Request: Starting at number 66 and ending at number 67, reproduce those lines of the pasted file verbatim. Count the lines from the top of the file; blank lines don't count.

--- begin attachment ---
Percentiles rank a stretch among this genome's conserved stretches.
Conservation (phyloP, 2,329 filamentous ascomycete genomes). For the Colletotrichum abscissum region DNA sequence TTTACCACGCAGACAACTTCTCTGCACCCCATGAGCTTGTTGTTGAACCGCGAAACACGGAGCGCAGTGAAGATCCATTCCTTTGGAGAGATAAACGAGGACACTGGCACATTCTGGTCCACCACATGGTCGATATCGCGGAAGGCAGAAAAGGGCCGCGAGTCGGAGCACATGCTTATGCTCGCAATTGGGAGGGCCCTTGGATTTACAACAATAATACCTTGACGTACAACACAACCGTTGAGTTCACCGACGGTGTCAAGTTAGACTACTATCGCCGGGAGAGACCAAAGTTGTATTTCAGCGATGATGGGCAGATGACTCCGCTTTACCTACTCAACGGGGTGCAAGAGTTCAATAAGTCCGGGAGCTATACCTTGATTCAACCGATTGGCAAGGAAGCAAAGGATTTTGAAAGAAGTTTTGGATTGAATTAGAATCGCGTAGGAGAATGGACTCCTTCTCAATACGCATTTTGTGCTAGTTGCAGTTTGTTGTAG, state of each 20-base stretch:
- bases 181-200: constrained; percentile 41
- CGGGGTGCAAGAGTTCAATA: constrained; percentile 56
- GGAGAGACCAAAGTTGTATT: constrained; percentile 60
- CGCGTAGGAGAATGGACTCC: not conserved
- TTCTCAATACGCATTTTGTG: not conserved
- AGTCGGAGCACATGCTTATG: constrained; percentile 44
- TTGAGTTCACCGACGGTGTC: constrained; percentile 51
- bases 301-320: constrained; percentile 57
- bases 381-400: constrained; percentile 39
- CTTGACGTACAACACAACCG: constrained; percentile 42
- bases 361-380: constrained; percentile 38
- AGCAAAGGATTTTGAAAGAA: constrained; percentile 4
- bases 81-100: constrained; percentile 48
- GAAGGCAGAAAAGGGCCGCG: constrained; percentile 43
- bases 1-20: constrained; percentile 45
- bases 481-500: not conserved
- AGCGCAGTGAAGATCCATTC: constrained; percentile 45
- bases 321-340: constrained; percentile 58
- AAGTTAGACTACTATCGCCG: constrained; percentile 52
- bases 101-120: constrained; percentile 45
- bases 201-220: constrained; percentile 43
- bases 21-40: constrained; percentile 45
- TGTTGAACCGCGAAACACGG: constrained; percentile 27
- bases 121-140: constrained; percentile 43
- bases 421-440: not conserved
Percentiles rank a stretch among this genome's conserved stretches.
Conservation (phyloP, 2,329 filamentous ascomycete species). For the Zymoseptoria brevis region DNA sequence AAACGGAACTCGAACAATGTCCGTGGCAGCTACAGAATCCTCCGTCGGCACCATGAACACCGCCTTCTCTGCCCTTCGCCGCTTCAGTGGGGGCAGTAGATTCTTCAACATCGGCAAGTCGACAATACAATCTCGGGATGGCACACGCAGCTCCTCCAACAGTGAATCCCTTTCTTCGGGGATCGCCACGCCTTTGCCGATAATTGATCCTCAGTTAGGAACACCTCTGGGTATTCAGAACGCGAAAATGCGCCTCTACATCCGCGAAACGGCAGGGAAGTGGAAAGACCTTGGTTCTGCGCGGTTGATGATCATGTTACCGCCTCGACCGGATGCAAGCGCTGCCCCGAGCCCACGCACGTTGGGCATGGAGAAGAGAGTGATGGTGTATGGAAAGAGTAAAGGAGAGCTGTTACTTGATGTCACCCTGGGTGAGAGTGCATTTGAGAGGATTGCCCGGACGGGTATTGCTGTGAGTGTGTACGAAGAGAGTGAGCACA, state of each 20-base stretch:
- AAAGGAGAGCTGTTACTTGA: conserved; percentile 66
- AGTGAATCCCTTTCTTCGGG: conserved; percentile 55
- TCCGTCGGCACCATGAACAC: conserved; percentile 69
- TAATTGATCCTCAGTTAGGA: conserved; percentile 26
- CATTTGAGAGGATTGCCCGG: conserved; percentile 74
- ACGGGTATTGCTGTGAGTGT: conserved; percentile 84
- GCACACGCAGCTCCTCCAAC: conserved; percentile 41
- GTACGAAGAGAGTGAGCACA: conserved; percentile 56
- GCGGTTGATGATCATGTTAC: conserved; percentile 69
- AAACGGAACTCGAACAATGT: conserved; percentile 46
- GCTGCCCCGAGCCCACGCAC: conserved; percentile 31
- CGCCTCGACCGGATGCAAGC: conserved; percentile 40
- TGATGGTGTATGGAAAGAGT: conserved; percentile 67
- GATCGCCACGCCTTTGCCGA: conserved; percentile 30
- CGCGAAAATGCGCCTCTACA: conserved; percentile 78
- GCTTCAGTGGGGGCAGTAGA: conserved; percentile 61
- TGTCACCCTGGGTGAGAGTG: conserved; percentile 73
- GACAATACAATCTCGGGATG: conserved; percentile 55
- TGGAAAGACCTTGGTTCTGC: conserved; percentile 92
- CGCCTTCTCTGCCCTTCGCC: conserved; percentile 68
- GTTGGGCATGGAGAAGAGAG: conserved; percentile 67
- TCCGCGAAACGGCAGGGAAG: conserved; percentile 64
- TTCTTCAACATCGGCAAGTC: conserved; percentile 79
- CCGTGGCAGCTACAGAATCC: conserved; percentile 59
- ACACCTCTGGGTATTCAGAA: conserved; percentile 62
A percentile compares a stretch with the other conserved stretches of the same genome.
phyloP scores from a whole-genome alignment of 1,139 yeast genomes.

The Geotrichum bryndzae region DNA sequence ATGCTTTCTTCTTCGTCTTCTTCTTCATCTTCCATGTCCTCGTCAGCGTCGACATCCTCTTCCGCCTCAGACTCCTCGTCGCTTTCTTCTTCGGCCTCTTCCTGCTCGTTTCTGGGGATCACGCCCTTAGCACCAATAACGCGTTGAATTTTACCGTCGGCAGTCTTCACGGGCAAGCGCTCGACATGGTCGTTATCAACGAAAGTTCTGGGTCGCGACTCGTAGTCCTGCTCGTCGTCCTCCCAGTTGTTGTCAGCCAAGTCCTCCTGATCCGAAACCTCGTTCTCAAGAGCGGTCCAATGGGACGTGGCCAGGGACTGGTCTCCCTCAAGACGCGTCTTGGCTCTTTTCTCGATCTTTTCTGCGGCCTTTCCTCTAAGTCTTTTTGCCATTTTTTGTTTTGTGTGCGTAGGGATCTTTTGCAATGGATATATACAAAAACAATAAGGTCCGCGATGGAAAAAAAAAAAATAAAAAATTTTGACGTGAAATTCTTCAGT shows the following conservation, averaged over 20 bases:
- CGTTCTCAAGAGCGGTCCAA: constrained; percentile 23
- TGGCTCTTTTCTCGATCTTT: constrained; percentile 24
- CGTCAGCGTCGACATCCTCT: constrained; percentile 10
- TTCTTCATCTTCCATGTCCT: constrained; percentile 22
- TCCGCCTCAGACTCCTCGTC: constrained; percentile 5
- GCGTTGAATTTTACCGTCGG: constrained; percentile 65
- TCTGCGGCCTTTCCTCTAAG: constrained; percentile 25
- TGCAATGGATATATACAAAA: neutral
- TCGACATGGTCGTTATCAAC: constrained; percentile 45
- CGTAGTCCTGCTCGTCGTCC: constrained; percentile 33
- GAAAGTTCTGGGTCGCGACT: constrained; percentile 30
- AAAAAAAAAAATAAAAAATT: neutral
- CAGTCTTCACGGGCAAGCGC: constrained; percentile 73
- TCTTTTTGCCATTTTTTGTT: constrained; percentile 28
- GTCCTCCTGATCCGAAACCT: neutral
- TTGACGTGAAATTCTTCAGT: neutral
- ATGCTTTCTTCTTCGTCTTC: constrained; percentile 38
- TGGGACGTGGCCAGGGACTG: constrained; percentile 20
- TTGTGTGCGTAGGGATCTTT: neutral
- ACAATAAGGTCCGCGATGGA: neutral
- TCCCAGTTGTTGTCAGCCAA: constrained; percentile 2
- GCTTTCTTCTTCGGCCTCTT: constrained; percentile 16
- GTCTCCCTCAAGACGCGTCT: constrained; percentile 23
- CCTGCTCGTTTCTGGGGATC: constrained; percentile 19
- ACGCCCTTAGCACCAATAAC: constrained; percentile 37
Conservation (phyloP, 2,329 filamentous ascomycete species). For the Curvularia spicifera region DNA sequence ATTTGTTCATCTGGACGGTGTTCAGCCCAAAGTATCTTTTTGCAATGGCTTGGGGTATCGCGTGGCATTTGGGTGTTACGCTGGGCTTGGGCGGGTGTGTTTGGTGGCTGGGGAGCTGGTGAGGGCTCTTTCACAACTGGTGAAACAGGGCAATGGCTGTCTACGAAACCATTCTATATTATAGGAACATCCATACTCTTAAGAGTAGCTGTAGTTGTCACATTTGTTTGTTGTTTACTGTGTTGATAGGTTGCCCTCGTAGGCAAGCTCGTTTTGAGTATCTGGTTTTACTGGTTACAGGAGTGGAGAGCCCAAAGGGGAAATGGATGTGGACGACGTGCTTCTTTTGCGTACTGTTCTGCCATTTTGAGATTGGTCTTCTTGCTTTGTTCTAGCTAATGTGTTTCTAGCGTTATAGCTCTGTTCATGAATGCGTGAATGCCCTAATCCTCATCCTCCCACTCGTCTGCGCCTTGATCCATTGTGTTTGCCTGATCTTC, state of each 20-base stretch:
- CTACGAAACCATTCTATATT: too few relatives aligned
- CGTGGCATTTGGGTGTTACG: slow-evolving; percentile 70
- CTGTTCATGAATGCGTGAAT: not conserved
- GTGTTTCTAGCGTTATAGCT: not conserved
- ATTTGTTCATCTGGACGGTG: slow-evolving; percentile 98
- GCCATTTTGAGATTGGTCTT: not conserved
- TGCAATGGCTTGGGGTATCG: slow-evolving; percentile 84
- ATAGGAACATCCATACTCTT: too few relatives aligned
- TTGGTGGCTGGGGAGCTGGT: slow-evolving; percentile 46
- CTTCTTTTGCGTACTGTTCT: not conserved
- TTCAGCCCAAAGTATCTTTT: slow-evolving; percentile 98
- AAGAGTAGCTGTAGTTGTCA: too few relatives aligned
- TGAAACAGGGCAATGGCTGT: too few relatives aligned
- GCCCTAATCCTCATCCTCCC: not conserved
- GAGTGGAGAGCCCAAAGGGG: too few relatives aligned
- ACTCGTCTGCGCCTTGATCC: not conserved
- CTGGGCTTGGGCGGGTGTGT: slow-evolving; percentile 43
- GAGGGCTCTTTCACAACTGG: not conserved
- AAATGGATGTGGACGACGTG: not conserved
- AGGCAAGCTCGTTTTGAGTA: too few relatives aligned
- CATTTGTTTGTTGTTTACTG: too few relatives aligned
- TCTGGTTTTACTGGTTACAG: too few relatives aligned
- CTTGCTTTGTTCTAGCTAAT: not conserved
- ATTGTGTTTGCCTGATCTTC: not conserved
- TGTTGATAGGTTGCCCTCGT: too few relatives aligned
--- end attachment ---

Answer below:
- TCGACATGGTCGTTATCAAC: constrained; percentile 45
- CGTAGTCCTGCTCGTCGTCC: constrained; percentile 33